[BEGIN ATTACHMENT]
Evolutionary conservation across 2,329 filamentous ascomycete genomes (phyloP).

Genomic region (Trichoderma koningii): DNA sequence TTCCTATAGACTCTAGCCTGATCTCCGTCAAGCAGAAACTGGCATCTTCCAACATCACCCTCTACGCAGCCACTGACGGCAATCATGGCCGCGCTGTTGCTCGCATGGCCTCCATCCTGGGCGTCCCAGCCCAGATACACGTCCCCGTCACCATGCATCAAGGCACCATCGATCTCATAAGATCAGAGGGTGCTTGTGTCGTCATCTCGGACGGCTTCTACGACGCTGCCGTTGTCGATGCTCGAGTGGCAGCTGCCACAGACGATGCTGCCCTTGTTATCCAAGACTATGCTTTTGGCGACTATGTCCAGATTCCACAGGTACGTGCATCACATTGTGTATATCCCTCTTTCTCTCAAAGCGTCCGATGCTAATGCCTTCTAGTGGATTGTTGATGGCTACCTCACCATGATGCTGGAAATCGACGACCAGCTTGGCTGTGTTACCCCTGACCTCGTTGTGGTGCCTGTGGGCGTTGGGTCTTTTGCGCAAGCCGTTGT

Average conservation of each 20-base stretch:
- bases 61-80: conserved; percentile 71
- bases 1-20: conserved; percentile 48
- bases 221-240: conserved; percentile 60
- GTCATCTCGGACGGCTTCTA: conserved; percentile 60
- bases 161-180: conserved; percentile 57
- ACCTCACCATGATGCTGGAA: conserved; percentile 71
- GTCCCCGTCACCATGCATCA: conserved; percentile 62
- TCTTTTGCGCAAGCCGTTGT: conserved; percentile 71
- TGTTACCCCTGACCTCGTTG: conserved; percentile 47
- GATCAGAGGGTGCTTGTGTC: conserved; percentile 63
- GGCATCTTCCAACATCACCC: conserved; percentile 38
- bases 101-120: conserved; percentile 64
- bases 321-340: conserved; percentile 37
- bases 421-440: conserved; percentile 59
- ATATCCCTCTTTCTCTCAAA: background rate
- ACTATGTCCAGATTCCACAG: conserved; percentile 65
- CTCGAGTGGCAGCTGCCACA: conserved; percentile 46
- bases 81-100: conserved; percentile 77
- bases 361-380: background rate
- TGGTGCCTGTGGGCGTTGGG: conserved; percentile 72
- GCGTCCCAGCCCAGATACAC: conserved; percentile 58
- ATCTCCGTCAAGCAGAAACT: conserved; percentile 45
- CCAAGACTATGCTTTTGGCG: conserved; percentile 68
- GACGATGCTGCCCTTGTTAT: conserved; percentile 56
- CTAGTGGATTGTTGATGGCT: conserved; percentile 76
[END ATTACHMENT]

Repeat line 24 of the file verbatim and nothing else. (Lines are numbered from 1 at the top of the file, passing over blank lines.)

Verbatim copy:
- GCGTCCCAGCCCAGATACAC: conserved; percentile 58